From the beginning, I wanted it to be a citywide research group. The book brought together about 30 researchers from 10 universities and associated research centers studying systems and realities that we all share. The motivation of the book is to understand how city administrations actually work and innovate without debt. 

Could you elaborate more on the connection between smart cities and sustainable development? I know they are putting it at the municipal level when it comes to more innovative platforms, but what does that look like in terms of having a smarter city also be a more sustainable and resilient city?

One of the main ideas behind the idea of becoming smarter is the idea of learning. If we focus on learning, we can tell cities with less resources that you can build with what you have. At the end of the book, the conclusion offers 13 main lessons and one of the lessons is “build on what exists”.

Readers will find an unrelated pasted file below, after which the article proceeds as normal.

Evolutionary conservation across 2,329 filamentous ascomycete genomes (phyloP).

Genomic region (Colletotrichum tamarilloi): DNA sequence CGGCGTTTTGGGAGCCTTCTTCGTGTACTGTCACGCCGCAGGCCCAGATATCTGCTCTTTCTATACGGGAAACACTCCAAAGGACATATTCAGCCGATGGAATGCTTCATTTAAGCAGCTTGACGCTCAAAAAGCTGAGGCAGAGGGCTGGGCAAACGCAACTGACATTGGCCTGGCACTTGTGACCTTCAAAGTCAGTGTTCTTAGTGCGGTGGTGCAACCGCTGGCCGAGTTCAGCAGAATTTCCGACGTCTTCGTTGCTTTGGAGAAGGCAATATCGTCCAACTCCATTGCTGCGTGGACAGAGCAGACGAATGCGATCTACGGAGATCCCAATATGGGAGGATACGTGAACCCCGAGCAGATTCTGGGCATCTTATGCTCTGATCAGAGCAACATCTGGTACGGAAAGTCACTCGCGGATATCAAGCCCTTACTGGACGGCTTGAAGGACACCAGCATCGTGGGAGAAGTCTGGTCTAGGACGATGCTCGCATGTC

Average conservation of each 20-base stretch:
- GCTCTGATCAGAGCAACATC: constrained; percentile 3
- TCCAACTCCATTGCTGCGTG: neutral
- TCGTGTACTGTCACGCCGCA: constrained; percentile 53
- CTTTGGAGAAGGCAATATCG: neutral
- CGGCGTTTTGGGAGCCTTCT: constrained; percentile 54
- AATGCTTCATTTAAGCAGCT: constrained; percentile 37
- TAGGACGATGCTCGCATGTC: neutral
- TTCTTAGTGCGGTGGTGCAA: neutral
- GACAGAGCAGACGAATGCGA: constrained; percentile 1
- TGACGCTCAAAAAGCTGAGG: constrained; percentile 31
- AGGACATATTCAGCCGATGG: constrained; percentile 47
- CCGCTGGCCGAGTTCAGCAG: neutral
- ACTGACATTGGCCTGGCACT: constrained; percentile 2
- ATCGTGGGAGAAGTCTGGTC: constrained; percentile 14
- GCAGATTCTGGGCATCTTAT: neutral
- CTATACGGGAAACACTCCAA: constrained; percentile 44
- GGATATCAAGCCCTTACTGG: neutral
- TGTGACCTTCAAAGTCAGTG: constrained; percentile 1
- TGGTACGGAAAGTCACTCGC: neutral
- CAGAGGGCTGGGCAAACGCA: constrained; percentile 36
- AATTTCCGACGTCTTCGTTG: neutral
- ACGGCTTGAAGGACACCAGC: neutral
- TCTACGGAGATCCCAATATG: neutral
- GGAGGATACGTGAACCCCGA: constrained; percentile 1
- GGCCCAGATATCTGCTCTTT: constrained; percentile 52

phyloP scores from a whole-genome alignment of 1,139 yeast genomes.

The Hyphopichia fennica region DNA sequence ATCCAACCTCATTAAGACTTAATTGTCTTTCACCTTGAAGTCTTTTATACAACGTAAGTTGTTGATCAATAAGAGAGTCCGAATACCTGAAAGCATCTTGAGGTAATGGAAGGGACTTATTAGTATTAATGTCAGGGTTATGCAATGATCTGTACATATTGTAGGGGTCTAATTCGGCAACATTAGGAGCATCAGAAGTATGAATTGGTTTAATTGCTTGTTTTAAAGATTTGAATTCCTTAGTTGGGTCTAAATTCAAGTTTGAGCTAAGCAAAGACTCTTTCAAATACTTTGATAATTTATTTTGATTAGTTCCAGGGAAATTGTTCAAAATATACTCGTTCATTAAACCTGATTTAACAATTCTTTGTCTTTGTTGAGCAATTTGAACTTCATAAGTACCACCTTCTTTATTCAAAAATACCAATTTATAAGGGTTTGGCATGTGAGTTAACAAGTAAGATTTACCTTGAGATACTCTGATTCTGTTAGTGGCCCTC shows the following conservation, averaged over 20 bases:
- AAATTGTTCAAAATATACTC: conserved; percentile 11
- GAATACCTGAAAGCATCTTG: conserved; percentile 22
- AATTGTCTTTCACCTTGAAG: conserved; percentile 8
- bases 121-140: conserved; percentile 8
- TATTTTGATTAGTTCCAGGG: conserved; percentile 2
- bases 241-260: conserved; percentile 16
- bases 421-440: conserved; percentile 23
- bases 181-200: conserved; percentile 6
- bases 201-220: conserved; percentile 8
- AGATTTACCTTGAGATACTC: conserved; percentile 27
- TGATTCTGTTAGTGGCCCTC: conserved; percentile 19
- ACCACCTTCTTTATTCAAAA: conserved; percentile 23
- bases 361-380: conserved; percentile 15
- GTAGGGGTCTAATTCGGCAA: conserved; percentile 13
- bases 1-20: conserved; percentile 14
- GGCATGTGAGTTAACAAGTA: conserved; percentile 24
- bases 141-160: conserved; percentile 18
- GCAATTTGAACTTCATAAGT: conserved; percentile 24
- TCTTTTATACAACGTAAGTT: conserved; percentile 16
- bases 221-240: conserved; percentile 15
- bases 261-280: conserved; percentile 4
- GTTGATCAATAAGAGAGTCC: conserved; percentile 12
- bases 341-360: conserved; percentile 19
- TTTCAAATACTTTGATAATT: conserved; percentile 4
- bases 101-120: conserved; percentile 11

If the 17 Sustainable Development Goals are about global partnerships and if city administrations and local governments themselves do not feel empowered to build those innovative platforms, I think we are missing something on how to fulfill the SDGs. That is the reason why the first chapter [of the book] focuses on the SDGs and how New York City was the first city in the world to develop an SDG framework at the local level. 

Based off of your experience as a former advisor to UNDP, how do you perceive – similar to smaller cities in the United States – emerging economies in the developing world adopting these innovation agendas? Would there be any other challenges specific to them that they may need to overcome when practicing innovation?

As the inequality within and between cities is expanding, my prediction is that if we do not find smarter ways of using artificial intelligence or think of ways of managing abundant data that can help with mobility, resilience, and economic growth, honestly I do not know how we are going to address the development gap. 

With innovation being a buzzword in industry and in government, do you think innovation has to involve technology?